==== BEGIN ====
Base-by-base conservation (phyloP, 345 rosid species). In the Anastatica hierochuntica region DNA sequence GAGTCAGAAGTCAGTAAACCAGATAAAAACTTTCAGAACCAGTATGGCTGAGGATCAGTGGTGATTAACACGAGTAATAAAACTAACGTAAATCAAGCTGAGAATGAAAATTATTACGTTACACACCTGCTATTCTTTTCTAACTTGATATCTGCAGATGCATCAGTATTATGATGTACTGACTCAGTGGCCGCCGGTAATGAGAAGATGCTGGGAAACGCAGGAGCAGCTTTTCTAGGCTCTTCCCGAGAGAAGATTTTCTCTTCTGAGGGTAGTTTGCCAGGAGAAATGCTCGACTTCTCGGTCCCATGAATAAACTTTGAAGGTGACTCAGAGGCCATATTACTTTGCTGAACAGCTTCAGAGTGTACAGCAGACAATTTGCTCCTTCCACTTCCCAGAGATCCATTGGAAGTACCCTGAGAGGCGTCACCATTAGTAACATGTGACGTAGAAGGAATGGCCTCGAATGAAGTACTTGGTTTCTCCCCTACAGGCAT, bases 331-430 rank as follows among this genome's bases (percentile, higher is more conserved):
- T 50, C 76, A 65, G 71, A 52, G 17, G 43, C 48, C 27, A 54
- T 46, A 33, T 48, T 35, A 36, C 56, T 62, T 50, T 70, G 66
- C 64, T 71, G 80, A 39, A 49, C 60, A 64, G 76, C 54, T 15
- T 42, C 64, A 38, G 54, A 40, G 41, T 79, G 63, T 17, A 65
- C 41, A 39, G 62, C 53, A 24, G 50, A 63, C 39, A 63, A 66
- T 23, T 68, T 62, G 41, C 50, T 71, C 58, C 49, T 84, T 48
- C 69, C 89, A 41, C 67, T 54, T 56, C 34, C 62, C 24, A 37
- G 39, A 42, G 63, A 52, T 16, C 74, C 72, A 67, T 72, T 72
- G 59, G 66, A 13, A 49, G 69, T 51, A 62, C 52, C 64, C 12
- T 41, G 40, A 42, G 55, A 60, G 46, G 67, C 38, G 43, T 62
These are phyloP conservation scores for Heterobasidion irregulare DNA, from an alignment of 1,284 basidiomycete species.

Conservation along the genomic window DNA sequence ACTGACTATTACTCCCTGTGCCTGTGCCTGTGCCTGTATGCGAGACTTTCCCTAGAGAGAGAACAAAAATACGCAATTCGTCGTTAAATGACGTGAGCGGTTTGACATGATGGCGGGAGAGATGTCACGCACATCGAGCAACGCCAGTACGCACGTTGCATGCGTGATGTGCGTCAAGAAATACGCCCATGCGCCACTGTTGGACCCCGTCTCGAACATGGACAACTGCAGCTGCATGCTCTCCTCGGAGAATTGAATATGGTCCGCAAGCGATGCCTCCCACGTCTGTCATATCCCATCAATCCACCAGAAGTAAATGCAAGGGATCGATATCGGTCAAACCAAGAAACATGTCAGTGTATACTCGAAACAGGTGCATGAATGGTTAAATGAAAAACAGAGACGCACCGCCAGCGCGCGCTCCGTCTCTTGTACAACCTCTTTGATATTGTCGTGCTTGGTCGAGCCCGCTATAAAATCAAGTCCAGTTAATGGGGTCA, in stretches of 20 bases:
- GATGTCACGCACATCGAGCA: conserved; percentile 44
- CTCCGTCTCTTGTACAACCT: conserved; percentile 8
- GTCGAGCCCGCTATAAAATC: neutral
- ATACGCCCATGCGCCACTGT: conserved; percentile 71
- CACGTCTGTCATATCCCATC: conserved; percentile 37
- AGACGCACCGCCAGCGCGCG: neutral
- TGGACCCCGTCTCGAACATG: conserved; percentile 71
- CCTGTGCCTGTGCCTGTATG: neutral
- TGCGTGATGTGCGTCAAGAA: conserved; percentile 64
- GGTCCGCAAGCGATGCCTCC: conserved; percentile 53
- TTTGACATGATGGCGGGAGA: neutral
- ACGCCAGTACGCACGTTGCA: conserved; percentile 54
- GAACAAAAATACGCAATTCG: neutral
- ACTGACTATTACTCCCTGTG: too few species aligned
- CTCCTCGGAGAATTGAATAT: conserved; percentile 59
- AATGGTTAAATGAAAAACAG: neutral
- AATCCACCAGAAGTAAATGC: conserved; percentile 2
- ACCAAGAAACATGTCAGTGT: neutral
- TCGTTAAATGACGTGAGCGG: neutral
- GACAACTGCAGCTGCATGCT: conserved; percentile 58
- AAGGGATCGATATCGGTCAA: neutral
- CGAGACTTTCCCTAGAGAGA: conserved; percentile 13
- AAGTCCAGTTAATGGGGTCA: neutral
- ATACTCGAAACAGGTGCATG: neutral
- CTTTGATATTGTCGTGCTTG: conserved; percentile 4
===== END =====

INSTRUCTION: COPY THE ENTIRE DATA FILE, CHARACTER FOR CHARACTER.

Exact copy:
Base-by-base conservation (phyloP, 345 rosid species). In the Anastatica hierochuntica region DNA sequence GAGTCAGAAGTCAGTAAACCAGATAAAAACTTTCAGAACCAGTATGGCTGAGGATCAGTGGTGATTAACACGAGTAATAAAACTAACGTAAATCAAGCTGAGAATGAAAATTATTACGTTACACACCTGCTATTCTTTTCTAACTTGATATCTGCAGATGCATCAGTATTATGATGTACTGACTCAGTGGCCGCCGGTAATGAGAAGATGCTGGGAAACGCAGGAGCAGCTTTTCTAGGCTCTTCCCGAGAGAAGATTTTCTCTTCTGAGGGTAGTTTGCCAGGAGAAATGCTCGACTTCTCGGTCCCATGAATAAACTTTGAAGGTGACTCAGAGGCCATATTACTTTGCTGAACAGCTTCAGAGTGTACAGCAGACAATTTGCTCCTTCCACTTCCCAGAGATCCATTGGAAGTACCCTGAGAGGCGTCACCATTAGTAACATGTGACGTAGAAGGAATGGCCTCGAATGAAGTACTTGGTTTCTCCCCTACAGGCAT, bases 331-430 rank as follows among this genome's bases (percentile, higher is more conserved):
- T 50, C 76, A 65, G 71, A 52, G 17, G 43, C 48, C 27, A 54
- T 46, A 33, T 48, T 35, A 36, C 56, T 62, T 50, T 70, G 66
- C 64, T 71, G 80, A 39, A 49, C 60, A 64, G 76, C 54, T 15
- T 42, C 64, A 38, G 54, A 40, G 41, T 79, G 63, T 17, A 65
- C 41, A 39, G 62, C 53, A 24, G 50, A 63, C 39, A 63, A 66
- T 23, T 68, T 62, G 41, C 50, T 71, C 58, C 49, T 84, T 48
- C 69, C 89, A 41, C 67, T 54, T 56, C 34, C 62, C 24, A 37
- G 39, A 42, G 63, A 52, T 16, C 74, C 72, A 67, T 72, T 72
- G 59, G 66, A 13, A 49, G 69, T 51, A 62, C 52, C 64, C 12
- T 41, G 40, A 42, G 55, A 60, G 46, G 67, C 38, G 43, T 62
These are phyloP conservation scores for Heterobasidion irregulare DNA, from an alignment of 1,284 basidiomycete species.

Conservation along the genomic window DNA sequence ACTGACTATTACTCCCTGTGCCTGTGCCTGTGCCTGTATGCGAGACTTTCCCTAGAGAGAGAACAAAAATACGCAATTCGTCGTTAAATGACGTGAGCGGTTTGACATGATGGCGGGAGAGATGTCACGCACATCGAGCAACGCCAGTACGCACGTTGCATGCGTGATGTGCGTCAAGAAATACGCCCATGCGCCACTGTTGGACCCCGTCTCGAACATGGACAACTGCAGCTGCATGCTCTCCTCGGAGAATTGAATATGGTCCGCAAGCGATGCCTCCCACGTCTGTCATATCCCATCAATCCACCAGAAGTAAATGCAAGGGATCGATATCGGTCAAACCAAGAAACATGTCAGTGTATACTCGAAACAGGTGCATGAATGGTTAAATGAAAAACAGAGACGCACCGCCAGCGCGCGCTCCGTCTCTTGTACAACCTCTTTGATATTGTCGTGCTTGGTCGAGCCCGCTATAAAATCAAGTCCAGTTAATGGGGTCA, in stretches of 20 bases:
- GATGTCACGCACATCGAGCA: conserved; percentile 44
- CTCCGTCTCTTGTACAACCT: conserved; percentile 8
- GTCGAGCCCGCTATAAAATC: neutral
- ATACGCCCATGCGCCACTGT: conserved; percentile 71
- CACGTCTGTCATATCCCATC: conserved; percentile 37
- AGACGCACCGCCAGCGCGCG: neutral
- TGGACCCCGTCTCGAACATG: conserved; percentile 71
- CCTGTGCCTGTGCCTGTATG: neutral
- TGCGTGATGTGCGTCAAGAA: conserved; percentile 64
- GGTCCGCAAGCGATGCCTCC: conserved; percentile 53
- TTTGACATGATGGCGGGAGA: neutral
- ACGCCAGTACGCACGTTGCA: conserved; percentile 54
- GAACAAAAATACGCAATTCG: neutral
- ACTGACTATTACTCCCTGTG: too few species aligned
- CTCCTCGGAGAATTGAATAT: conserved; percentile 59
- AATGGTTAAATGAAAAACAG: neutral
- AATCCACCAGAAGTAAATGC: conserved; percentile 2
- ACCAAGAAACATGTCAGTGT: neutral
- TCGTTAAATGACGTGAGCGG: neutral
- GACAACTGCAGCTGCATGCT: conserved; percentile 58
- AAGGGATCGATATCGGTCAA: neutral
- CGAGACTTTCCCTAGAGAGA: conserved; percentile 13
- AAGTCCAGTTAATGGGGTCA: neutral
- ATACTCGAAACAGGTGCATG: neutral
- CTTTGATATTGTCGTGCTTG: conserved; percentile 4